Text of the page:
Dad decided to give them another chance, so he went off to have a chat with Customer Service. After quite a wait, he appeared with an employee who brought him back to the two places we had already visited. The two of them appeared to be having a good time. Dad told her it was his belief that they kept moving their merchandise both to give their shoppers a workout and to make them spend more money by lingering in the store for a longer period of time.

After coming up empty handed, they headed over to the computer, where they learned that the bars were in the building. They needed to head over to aisle 21 and look up. Sure enough, there they were all bundled up in a tower of about 50 boxes of chewy bars.

Dad offered to pull one off the bottom of the stack, and I must admit I had visions of them all tumbling down on top of him. (Concussion by chewy bars.) Fortunately nothing happened, but I told him not to press his luck by trying to grab another box. Incidentally, there are now six less bars in a box for the same price. Like the shrinking of ice cream and orange juice packages, do they really think we don’t notice?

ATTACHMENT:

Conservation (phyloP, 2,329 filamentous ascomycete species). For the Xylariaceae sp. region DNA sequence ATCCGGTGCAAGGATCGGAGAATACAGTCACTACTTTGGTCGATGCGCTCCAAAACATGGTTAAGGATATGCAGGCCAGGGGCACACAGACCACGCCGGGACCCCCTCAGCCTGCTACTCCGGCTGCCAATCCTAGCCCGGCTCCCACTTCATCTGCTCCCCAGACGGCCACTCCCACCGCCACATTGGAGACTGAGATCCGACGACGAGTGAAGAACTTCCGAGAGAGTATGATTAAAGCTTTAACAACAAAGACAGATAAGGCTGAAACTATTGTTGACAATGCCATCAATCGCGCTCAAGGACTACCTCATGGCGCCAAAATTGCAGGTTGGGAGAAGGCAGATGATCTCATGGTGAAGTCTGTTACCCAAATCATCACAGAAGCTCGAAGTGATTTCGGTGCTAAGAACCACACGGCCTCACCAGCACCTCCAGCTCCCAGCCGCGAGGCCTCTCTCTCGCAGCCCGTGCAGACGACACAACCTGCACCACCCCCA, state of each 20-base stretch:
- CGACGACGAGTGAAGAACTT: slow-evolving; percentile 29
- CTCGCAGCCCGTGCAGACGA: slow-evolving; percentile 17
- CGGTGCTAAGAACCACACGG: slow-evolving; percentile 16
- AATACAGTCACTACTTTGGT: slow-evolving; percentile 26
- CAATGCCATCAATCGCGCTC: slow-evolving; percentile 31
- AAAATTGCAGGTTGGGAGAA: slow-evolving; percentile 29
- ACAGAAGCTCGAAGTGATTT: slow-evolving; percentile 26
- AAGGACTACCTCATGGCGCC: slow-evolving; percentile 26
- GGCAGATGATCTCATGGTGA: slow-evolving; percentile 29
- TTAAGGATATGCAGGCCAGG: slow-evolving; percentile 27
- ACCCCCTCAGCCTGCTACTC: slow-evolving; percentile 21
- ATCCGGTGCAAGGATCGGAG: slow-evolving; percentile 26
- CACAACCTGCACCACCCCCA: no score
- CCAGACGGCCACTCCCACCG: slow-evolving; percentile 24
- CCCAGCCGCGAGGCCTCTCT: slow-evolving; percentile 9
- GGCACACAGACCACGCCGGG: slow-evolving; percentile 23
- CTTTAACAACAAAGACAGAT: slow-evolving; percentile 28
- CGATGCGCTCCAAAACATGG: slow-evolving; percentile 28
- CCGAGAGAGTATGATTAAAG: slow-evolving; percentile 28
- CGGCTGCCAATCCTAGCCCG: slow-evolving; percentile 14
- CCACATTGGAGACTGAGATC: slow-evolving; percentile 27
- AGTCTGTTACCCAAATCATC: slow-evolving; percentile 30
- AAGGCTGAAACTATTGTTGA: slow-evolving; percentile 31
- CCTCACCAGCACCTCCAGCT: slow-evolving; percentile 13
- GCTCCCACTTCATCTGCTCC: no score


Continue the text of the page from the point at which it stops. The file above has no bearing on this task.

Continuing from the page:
So our trip to Sam’s Club was a much longer endeavor than we had planned, but Dad seemed to have had such a good time on his “Where’s Waldo” hunt. He was enjoying himself so much so that I almost expected that he was going to invite the Sam’s Club employee to dinner.

Sometimes you just need to go with the flow rather than getting all bent out of shape when your plans are changed by circumstances beyond your control.

 

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The Deal

Last weekend was sleepover night at Grandma and Bampa’s house. The highlights were the making of the mac and cheese and taking a bubble bath in the big tub with the jets, which create and maintain amazing bubbles.

After all the fun and merriment was over, Dad had a serious conversation with Bryce involving the future and golf. Dad asked Bryce if he would take care of him someday.

“Will you drive me around the golf course?”

“I need to be sixteen,” Bryce correctly told Dad.

Bampa explained that in ten years, Bryce will be driving and Dad will be seventy-six, so that would be a good time to be chauffeured around the golf course.